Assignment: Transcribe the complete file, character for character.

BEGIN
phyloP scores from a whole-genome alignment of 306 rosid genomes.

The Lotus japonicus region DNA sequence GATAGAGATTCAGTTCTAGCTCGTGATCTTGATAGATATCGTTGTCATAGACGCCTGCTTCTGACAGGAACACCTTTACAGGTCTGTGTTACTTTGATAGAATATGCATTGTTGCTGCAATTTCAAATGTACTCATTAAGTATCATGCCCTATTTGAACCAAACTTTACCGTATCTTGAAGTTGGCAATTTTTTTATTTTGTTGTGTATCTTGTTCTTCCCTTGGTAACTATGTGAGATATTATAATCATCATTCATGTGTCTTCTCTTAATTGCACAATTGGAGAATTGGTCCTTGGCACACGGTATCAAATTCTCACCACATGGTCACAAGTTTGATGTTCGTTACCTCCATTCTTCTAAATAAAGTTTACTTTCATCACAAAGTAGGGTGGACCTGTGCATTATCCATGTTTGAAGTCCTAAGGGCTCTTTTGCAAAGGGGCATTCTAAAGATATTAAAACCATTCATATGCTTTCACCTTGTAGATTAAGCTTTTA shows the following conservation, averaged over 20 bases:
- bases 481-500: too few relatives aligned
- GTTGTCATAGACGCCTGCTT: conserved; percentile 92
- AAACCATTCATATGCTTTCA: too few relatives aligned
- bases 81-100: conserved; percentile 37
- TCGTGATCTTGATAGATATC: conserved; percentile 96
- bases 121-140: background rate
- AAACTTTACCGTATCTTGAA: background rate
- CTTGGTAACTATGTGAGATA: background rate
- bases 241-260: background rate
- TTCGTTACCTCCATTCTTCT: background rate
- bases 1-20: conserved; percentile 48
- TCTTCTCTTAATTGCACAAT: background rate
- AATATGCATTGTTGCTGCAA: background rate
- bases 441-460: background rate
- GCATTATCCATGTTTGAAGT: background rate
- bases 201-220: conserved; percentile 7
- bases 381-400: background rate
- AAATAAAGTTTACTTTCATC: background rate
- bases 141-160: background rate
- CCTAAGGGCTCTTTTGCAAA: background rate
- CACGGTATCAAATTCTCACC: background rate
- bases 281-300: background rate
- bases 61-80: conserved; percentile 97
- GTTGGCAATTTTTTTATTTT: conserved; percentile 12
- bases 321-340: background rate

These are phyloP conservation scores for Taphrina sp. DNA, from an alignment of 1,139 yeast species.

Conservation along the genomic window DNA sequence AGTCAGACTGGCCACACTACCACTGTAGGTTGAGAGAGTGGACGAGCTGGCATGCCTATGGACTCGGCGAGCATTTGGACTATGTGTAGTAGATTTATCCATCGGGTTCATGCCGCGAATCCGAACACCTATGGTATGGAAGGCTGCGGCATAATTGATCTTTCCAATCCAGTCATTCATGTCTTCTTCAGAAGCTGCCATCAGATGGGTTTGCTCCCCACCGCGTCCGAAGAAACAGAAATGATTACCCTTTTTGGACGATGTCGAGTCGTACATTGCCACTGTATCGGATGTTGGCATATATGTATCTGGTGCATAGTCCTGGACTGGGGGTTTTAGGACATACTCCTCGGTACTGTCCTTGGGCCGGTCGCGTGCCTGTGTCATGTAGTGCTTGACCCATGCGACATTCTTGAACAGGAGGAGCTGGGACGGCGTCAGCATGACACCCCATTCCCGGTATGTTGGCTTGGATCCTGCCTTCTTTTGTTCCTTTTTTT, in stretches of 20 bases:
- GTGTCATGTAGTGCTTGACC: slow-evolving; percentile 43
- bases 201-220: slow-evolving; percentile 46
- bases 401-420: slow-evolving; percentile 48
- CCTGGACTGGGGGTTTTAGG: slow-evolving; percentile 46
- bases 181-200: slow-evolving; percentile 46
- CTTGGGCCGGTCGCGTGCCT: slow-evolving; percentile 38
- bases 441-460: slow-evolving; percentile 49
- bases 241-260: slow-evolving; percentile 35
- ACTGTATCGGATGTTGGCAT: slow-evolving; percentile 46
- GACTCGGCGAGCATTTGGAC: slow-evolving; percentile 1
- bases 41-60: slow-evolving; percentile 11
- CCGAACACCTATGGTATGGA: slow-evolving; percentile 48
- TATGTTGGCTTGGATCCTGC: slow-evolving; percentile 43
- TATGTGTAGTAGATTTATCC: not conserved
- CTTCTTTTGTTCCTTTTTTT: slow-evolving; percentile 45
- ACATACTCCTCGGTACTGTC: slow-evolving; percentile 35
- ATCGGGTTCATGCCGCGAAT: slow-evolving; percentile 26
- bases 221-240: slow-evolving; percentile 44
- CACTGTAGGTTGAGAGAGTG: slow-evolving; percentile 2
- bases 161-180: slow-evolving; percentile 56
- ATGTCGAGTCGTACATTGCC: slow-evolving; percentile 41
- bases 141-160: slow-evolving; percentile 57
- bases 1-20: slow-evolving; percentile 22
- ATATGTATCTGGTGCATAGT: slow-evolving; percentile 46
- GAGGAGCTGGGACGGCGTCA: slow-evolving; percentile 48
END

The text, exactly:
phyloP scores from a whole-genome alignment of 306 rosid genomes.

The Lotus japonicus region DNA sequence GATAGAGATTCAGTTCTAGCTCGTGATCTTGATAGATATCGTTGTCATAGACGCCTGCTTCTGACAGGAACACCTTTACAGGTCTGTGTTACTTTGATAGAATATGCATTGTTGCTGCAATTTCAAATGTACTCATTAAGTATCATGCCCTATTTGAACCAAACTTTACCGTATCTTGAAGTTGGCAATTTTTTTATTTTGTTGTGTATCTTGTTCTTCCCTTGGTAACTATGTGAGATATTATAATCATCATTCATGTGTCTTCTCTTAATTGCACAATTGGAGAATTGGTCCTTGGCACACGGTATCAAATTCTCACCACATGGTCACAAGTTTGATGTTCGTTACCTCCATTCTTCTAAATAAAGTTTACTTTCATCACAAAGTAGGGTGGACCTGTGCATTATCCATGTTTGAAGTCCTAAGGGCTCTTTTGCAAAGGGGCATTCTAAAGATATTAAAACCATTCATATGCTTTCACCTTGTAGATTAAGCTTTTA shows the following conservation, averaged over 20 bases:
- bases 481-500: too few relatives aligned
- GTTGTCATAGACGCCTGCTT: conserved; percentile 92
- AAACCATTCATATGCTTTCA: too few relatives aligned
- bases 81-100: conserved; percentile 37
- TCGTGATCTTGATAGATATC: conserved; percentile 96
- bases 121-140: background rate
- AAACTTTACCGTATCTTGAA: background rate
- CTTGGTAACTATGTGAGATA: background rate
- bases 241-260: background rate
- TTCGTTACCTCCATTCTTCT: background rate
- bases 1-20: conserved; percentile 48
- TCTTCTCTTAATTGCACAAT: background rate
- AATATGCATTGTTGCTGCAA: background rate
- bases 441-460: background rate
- GCATTATCCATGTTTGAAGT: background rate
- bases 201-220: conserved; percentile 7
- bases 381-400: background rate
- AAATAAAGTTTACTTTCATC: background rate
- bases 141-160: background rate
- CCTAAGGGCTCTTTTGCAAA: background rate
- CACGGTATCAAATTCTCACC: background rate
- bases 281-300: background rate
- bases 61-80: conserved; percentile 97
- GTTGGCAATTTTTTTATTTT: conserved; percentile 12
- bases 321-340: background rate

These are phyloP conservation scores for Taphrina sp. DNA, from an alignment of 1,139 yeast species.

Conservation along the genomic window DNA sequence AGTCAGACTGGCCACACTACCACTGTAGGTTGAGAGAGTGGACGAGCTGGCATGCCTATGGACTCGGCGAGCATTTGGACTATGTGTAGTAGATTTATCCATCGGGTTCATGCCGCGAATCCGAACACCTATGGTATGGAAGGCTGCGGCATAATTGATCTTTCCAATCCAGTCATTCATGTCTTCTTCAGAAGCTGCCATCAGATGGGTTTGCTCCCCACCGCGTCCGAAGAAACAGAAATGATTACCCTTTTTGGACGATGTCGAGTCGTACATTGCCACTGTATCGGATGTTGGCATATATGTATCTGGTGCATAGTCCTGGACTGGGGGTTTTAGGACATACTCCTCGGTACTGTCCTTGGGCCGGTCGCGTGCCTGTGTCATGTAGTGCTTGACCCATGCGACATTCTTGAACAGGAGGAGCTGGGACGGCGTCAGCATGACACCCCATTCCCGGTATGTTGGCTTGGATCCTGCCTTCTTTTGTTCCTTTTTTT, in stretches of 20 bases:
- GTGTCATGTAGTGCTTGACC: slow-evolving; percentile 43
- bases 201-220: slow-evolving; percentile 46
- bases 401-420: slow-evolving; percentile 48
- CCTGGACTGGGGGTTTTAGG: slow-evolving; percentile 46
- bases 181-200: slow-evolving; percentile 46
- CTTGGGCCGGTCGCGTGCCT: slow-evolving; percentile 38
- bases 441-460: slow-evolving; percentile 49
- bases 241-260: slow-evolving; percentile 35
- ACTGTATCGGATGTTGGCAT: slow-evolving; percentile 46
- GACTCGGCGAGCATTTGGAC: slow-evolving; percentile 1
- bases 41-60: slow-evolving; percentile 11
- CCGAACACCTATGGTATGGA: slow-evolving; percentile 48
- TATGTTGGCTTGGATCCTGC: slow-evolving; percentile 43
- TATGTGTAGTAGATTTATCC: not conserved
- CTTCTTTTGTTCCTTTTTTT: slow-evolving; percentile 45
- ACATACTCCTCGGTACTGTC: slow-evolving; percentile 35
- ATCGGGTTCATGCCGCGAAT: slow-evolving; percentile 26
- bases 221-240: slow-evolving; percentile 44
- CACTGTAGGTTGAGAGAGTG: slow-evolving; percentile 2
- bases 161-180: slow-evolving; percentile 56
- ATGTCGAGTCGTACATTGCC: slow-evolving; percentile 41
- bases 141-160: slow-evolving; percentile 57
- bases 1-20: slow-evolving; percentile 22
- ATATGTATCTGGTGCATAGT: slow-evolving; percentile 46
- GAGGAGCTGGGACGGCGTCA: slow-evolving; percentile 48